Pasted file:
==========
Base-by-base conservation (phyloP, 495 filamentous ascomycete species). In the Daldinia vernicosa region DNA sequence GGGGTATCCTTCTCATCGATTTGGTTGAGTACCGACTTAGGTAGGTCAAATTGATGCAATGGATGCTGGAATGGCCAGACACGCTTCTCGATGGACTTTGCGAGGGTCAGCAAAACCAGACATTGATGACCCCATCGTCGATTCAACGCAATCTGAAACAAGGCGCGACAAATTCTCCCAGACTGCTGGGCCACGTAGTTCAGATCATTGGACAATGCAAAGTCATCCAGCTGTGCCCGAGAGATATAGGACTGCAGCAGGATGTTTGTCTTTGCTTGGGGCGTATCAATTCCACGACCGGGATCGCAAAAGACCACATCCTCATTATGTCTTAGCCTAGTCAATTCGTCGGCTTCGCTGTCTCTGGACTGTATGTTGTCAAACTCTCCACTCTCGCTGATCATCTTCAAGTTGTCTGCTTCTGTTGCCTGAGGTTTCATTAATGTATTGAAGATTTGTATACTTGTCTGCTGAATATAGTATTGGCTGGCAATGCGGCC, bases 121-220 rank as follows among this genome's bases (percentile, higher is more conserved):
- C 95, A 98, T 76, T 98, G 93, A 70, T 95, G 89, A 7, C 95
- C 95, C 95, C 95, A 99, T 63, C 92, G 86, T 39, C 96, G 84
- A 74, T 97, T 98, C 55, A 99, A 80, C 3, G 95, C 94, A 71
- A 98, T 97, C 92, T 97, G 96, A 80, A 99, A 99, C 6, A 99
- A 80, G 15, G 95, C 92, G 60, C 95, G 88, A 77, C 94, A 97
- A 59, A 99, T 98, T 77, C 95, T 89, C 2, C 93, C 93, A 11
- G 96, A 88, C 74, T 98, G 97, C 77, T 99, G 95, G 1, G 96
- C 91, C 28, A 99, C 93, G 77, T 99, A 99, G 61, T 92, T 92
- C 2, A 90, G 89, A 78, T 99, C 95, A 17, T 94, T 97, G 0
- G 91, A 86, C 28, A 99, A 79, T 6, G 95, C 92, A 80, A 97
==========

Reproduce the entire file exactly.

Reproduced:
Base-by-base conservation (phyloP, 495 filamentous ascomycete species). In the Daldinia vernicosa region DNA sequence GGGGTATCCTTCTCATCGATTTGGTTGAGTACCGACTTAGGTAGGTCAAATTGATGCAATGGATGCTGGAATGGCCAGACACGCTTCTCGATGGACTTTGCGAGGGTCAGCAAAACCAGACATTGATGACCCCATCGTCGATTCAACGCAATCTGAAACAAGGCGCGACAAATTCTCCCAGACTGCTGGGCCACGTAGTTCAGATCATTGGACAATGCAAAGTCATCCAGCTGTGCCCGAGAGATATAGGACTGCAGCAGGATGTTTGTCTTTGCTTGGGGCGTATCAATTCCACGACCGGGATCGCAAAAGACCACATCCTCATTATGTCTTAGCCTAGTCAATTCGTCGGCTTCGCTGTCTCTGGACTGTATGTTGTCAAACTCTCCACTCTCGCTGATCATCTTCAAGTTGTCTGCTTCTGTTGCCTGAGGTTTCATTAATGTATTGAAGATTTGTATACTTGTCTGCTGAATATAGTATTGGCTGGCAATGCGGCC, bases 121-220 rank as follows among this genome's bases (percentile, higher is more conserved):
- C 95, A 98, T 76, T 98, G 93, A 70, T 95, G 89, A 7, C 95
- C 95, C 95, C 95, A 99, T 63, C 92, G 86, T 39, C 96, G 84
- A 74, T 97, T 98, C 55, A 99, A 80, C 3, G 95, C 94, A 71
- A 98, T 97, C 92, T 97, G 96, A 80, A 99, A 99, C 6, A 99
- A 80, G 15, G 95, C 92, G 60, C 95, G 88, A 77, C 94, A 97
- A 59, A 99, T 98, T 77, C 95, T 89, C 2, C 93, C 93, A 11
- G 96, A 88, C 74, T 98, G 97, C 77, T 99, G 95, G 1, G 96
- C 91, C 28, A 99, C 93, G 77, T 99, A 99, G 61, T 92, T 92
- C 2, A 90, G 89, A 78, T 99, C 95, A 17, T 94, T 97, G 0
- G 91, A 86, C 28, A 99, A 79, T 6, G 95, C 92, A 80, A 97